I’ve also seen something about people getting stuck on not including every trigger warning, and so they decide not to list trigger warnings at all. Listing some trigger warnings is better than none. Obviously, it’s better to be as comprehensive as possible, and I would also recommend googling trigger warnings for books just to see if you’ve missed any as well. This might be a little trickier if the book you’re reviewing is an ARC, but most other times, I’ve come to find other reviewers who list trigger warnings in detail as well.
I’ve seen several authors add trigger warnings on Goodreads as a “review”, or to their websites, but sometimes even their trigger warning lists aren’t comprehensive. I also simply wish that sites like Goodreads, TheStorygraph, Edelweiss+, Netgalley, etc. included sections for trigger warnings to be submitted, and even more so that it’s common practice that publishers include trigger warnings when printing a book. People who are in the bookish community might look up authors websites, reviews, or the book on Goodreads prior to starting a book, but many readers might not, and so the best practice is to truly put trigger warnings in the book itself.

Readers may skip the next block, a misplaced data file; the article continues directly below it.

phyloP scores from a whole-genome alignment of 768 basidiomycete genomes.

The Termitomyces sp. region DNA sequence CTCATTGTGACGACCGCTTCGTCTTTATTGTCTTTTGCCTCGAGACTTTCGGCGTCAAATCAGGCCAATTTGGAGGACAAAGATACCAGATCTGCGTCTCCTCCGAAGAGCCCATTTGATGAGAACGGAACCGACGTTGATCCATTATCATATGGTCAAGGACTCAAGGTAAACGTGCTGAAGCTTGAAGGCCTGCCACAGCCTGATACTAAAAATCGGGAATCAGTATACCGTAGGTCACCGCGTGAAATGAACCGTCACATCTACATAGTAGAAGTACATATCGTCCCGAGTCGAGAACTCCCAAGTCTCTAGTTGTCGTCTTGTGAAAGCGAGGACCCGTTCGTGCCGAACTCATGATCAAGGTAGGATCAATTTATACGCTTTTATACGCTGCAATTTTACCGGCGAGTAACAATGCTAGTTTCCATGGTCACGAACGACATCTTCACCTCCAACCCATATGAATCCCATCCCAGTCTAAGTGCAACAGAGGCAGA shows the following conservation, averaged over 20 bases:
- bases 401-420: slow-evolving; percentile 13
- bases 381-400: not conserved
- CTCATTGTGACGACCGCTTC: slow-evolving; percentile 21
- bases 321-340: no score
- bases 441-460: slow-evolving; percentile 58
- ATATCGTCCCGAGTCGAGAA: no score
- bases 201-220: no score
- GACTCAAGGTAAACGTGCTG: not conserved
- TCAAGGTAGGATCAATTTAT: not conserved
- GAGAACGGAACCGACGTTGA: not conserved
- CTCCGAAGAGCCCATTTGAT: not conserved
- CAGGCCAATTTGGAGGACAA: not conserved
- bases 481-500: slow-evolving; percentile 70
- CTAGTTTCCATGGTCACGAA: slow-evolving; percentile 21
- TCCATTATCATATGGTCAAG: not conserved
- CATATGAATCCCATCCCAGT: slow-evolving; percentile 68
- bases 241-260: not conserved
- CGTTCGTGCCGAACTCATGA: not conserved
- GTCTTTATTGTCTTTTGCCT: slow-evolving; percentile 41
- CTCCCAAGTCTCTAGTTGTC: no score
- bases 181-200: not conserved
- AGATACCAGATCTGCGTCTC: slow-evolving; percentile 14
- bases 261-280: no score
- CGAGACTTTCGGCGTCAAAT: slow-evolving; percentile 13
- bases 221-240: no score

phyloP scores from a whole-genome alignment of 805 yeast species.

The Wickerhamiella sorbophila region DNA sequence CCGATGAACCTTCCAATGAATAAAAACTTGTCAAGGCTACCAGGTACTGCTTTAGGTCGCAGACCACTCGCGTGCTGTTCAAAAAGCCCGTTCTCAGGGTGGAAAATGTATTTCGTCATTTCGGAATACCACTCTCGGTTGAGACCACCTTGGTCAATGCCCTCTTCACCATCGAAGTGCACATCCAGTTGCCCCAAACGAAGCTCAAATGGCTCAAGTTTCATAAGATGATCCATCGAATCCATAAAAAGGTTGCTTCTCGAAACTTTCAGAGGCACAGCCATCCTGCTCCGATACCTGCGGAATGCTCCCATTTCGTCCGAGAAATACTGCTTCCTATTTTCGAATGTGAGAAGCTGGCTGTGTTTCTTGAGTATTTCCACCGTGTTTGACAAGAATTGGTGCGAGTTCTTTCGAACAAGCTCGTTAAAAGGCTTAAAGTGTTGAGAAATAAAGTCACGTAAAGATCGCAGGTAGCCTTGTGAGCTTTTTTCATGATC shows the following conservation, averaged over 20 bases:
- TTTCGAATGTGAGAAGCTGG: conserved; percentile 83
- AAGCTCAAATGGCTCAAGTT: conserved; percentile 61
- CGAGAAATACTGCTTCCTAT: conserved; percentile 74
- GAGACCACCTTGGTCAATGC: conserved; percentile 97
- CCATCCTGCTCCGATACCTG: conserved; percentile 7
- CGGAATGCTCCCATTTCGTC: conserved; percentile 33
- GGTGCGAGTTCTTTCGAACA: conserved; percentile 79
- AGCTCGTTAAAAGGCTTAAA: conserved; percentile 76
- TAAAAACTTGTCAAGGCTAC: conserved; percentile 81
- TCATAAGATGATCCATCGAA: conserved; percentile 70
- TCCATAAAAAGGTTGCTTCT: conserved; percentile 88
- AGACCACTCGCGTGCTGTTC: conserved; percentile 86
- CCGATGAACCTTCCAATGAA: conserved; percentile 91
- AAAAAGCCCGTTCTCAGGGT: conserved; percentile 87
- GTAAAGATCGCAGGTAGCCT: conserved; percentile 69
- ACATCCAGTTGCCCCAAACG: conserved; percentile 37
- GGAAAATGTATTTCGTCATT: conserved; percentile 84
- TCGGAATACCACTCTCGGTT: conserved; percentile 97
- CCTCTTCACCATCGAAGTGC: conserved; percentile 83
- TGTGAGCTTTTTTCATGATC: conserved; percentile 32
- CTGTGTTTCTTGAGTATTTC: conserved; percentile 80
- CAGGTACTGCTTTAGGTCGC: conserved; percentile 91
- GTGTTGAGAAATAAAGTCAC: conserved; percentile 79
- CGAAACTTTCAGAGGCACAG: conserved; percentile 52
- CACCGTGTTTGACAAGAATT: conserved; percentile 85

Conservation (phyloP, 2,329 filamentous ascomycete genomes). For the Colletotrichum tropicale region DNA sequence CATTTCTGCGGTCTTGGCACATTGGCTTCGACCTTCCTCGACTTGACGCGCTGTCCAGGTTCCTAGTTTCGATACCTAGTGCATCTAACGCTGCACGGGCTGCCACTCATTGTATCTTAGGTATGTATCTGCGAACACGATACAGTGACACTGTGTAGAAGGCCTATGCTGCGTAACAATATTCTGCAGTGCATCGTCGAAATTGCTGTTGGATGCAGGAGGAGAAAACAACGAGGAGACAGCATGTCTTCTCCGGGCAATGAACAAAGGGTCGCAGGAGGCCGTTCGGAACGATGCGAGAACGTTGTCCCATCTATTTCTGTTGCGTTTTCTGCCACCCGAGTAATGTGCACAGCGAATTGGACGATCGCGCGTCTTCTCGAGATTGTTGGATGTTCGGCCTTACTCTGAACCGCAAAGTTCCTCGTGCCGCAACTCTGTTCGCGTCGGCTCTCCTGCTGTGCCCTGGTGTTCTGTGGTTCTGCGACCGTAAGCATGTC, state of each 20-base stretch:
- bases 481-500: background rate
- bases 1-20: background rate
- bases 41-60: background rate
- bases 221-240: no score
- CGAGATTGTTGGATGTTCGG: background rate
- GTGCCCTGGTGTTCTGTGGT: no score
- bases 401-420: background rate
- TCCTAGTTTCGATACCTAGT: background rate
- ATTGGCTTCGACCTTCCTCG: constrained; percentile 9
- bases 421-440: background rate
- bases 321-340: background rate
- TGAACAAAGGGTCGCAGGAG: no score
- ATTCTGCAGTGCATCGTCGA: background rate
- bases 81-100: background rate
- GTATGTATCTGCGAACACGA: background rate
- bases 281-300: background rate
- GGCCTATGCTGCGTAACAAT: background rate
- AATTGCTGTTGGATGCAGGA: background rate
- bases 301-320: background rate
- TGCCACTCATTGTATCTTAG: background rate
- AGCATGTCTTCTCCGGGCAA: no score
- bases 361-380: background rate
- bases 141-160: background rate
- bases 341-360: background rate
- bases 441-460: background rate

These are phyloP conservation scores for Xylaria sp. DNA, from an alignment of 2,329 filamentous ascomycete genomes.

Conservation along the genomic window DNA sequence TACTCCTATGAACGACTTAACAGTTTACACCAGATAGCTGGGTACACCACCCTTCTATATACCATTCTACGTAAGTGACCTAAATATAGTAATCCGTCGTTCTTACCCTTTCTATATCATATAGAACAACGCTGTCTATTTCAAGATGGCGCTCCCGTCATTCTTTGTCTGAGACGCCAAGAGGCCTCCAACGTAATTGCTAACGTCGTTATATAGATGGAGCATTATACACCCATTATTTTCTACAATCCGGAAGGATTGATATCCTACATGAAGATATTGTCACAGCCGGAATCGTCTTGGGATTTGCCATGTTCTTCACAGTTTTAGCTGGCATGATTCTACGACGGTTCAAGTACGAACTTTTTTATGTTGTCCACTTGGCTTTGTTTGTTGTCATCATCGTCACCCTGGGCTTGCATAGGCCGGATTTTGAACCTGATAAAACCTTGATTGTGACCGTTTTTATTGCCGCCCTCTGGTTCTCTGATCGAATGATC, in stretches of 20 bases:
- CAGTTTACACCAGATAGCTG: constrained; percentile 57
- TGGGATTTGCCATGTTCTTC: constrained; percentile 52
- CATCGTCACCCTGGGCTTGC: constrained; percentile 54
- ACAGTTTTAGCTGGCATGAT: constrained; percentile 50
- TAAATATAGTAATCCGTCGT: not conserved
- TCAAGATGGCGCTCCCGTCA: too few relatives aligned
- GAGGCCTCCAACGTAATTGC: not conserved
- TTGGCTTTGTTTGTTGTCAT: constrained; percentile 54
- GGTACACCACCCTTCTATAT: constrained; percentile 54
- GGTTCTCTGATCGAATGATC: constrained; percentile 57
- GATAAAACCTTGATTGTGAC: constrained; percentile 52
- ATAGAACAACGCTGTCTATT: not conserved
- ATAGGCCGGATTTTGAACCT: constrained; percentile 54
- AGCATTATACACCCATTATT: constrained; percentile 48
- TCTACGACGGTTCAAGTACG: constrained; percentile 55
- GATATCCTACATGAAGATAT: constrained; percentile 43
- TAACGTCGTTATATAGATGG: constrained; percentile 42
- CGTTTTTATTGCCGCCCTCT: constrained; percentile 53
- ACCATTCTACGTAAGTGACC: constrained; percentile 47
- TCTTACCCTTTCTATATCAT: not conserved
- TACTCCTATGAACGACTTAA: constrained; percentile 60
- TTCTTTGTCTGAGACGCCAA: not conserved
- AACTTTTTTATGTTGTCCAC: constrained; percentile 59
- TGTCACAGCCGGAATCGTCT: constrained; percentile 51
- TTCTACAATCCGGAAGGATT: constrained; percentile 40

I’m incredibly thankful to those reviewers who include content/trigger warnings in their reviews, as well as sites such as http://booktriggerwarnings.com and http://triggerwarningdatabase.com. If you have any questions about trigger warnings, or if you ever want more detail about any books I’ve read or reviewed, please feel free to message me, whether that’s a comment here, or on any of my other socials, including Tumblr, where my anonymous ask feature is almost always turned on.